For five years Pearl has managed to keep the past from catching up to her and her bright, frail five-year-old son. Life has given her every reason to mistrust people, but circumstances force her to trust her neighbor Mitch with watching Leonard while she goes off to work. Then one day Pearl drops her son off...and never returns. They are an unlikely pair: Mitch is a young, unattached business owner, and Leonard is a precocious, five-year-old boy. But together they must find a way to move forward in the wake of Pearl's unexplained disappearance. Their bond as parent and child shifts and endures, even as Mitch must eventually surrender Leonard to a two-parent home. Is it possible to love the people who can't always be there for us The answers will surprise and move you. As their lives unfold, profound questions emerge about the nature of love and family. Ultimately, this novel's richest reward is watching Mitch and Leonard grow up together, through the power and the magic of the human heart.
Uniting vivid, needy characters in unlikely relationships is Hyde's specialty (Pay It Forward), evidenced in her emotional sixth novel. Featuring a tough teen, her sweet son, and their flawed but sincere neighbor, each take turns narrating their story in fresh, distinct voices. At thirteen, Pearl lives with a kind prostitute while her mom copes with a crippling drug addiction. In one tragic night, Pearl gets herself pregnant and accidentally kills the father, a police officer; on the run, Pearl decides that she and her son, Leonard, will share a "forever love," an unbreakable and unconditional bond. Pearl protects Leonard like a lioness, shielding him from the dangerous world and the tragic story of his father. At five, Leonard-smart, loving and saddled with a degenerative eye disease-stays with 25-year-old next-door neighbor Mitch while Pearl works; when Pearl disappears, Mitch must assume responsibility for Leonard-not easy to do while maintaining a home business and an affair with a client's wife. Despite Pearl's mysterious departure, Leonard stays true to her "forever love," denying that he has been abandoned. Mitch isn't so sure, and when Leonard begins having his own doubts, they both must re-examine their beliefs. Hyde excels in sentimental, utopian storytelling, and though it isn't as sharp a hook as "paying it forward," her story of a love that transcends time, place and human weakness is a worthy successor. (May) Copyright 2006 Reed Business Information. -- PUBLISHERS WEEKLY.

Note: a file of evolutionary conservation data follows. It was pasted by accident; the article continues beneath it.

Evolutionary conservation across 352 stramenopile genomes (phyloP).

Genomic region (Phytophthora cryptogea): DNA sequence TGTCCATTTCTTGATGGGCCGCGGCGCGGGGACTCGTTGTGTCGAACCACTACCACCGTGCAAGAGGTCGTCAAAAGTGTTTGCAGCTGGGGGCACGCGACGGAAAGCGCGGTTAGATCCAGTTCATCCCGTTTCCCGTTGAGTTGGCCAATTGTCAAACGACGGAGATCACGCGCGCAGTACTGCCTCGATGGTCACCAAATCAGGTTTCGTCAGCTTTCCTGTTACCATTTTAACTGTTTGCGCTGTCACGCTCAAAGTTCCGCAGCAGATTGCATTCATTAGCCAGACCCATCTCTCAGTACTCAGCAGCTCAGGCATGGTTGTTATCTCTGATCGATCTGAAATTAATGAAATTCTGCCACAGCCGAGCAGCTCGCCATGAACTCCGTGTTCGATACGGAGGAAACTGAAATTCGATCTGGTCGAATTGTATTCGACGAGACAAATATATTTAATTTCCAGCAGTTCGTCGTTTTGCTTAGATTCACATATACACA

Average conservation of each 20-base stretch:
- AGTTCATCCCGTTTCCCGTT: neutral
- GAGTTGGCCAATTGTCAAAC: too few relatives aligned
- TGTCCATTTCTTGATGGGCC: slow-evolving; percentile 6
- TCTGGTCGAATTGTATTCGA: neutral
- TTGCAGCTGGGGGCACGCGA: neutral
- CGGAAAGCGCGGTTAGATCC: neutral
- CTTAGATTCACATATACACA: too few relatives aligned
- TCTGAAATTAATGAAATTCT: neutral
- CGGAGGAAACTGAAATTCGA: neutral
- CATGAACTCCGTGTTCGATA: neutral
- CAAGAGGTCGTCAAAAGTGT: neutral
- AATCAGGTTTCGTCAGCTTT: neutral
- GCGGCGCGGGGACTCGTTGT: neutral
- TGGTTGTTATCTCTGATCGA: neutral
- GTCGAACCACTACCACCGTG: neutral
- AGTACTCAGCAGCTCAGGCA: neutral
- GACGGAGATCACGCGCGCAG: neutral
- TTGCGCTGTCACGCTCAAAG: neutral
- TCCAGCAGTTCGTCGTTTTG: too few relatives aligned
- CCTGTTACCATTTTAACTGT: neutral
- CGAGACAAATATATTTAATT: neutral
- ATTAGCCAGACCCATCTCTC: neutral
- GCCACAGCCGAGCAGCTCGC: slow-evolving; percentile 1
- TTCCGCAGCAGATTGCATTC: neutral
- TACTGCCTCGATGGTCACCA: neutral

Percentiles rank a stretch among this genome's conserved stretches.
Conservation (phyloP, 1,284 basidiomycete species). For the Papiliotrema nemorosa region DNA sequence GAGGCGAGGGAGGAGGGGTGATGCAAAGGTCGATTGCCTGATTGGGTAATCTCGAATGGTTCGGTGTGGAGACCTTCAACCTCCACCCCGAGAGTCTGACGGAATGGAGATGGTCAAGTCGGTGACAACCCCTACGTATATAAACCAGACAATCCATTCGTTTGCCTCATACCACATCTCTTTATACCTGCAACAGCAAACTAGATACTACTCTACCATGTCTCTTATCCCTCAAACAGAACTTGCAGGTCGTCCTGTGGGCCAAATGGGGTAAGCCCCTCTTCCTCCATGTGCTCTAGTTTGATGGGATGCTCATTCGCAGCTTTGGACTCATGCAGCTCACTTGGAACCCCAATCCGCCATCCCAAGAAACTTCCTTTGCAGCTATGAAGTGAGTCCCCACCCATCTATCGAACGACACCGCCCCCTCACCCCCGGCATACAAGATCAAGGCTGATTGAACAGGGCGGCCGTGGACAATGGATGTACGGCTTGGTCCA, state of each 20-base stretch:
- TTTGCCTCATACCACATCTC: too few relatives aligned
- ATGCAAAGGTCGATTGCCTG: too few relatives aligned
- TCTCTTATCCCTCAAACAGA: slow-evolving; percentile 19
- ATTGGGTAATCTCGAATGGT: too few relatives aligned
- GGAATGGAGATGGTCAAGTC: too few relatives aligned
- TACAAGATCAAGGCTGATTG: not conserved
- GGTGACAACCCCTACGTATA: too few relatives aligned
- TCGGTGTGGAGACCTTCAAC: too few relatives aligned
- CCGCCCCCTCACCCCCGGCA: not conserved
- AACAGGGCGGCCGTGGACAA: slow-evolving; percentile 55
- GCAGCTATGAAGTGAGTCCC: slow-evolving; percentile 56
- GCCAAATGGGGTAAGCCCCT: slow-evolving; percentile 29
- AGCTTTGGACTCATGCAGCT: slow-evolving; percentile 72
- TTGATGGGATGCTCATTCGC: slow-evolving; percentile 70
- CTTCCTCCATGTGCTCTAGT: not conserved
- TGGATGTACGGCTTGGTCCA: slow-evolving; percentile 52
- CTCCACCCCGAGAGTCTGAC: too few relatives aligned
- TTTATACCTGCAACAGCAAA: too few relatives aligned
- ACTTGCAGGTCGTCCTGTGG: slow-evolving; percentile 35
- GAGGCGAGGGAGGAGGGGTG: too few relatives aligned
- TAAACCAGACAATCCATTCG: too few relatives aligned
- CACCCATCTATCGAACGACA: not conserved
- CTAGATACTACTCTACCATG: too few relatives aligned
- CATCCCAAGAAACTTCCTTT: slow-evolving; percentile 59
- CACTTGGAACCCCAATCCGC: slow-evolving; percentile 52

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May 29, 2006
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Excerpt from Love in the Present Tense by Catherine Ryan Hyde
One night when I was seven I watched a man die. He was on the street under my bedroom window. I was on my knees looking out. The sound, it had woke me. The window was open for air, which there was not much of, and what there was did not move. The curtain did not blow aside, and it was dark in my room, and I knew they could not see me.
The man who was going to die was on his knees. Like myself. Only with his arms out. Not up, like a stickup. Straight out, like Christ on his cross, only with his knees bent. I call him a man because I was only seven at the time. To me he looked big. Now I can remember his face, both before and after, and I know he was maybe sixteen. But I mistook him for a man.
The guys doing the killing, there were three, standing up. Laughing, which is what woke me I think. One of them had a sawed-off shotgun right in the man's face. Sort of a man. I guess if you are about to die like that, you're more than a boy.
Now the sort-of-man, he started to cry. Big crocodile tears. Or what they call that, anyway. Why they call them crocodile tears I don't know. I have never seen a crocodile cry. I have never seen a crocodile. But I watched a man die. So I know some things. Only maybe they are not the best things to know.
Then the almost-dead man, he started up begging. Please, he said. Please, think of my mama. Think of the kids I ain't even get to have yet. Please don't do this, I'll do anything, what do you want me to do? His shoulders shook, like a little earthquake right under the street that nobody could feel but him. His own little personal seven point one, just under his knees.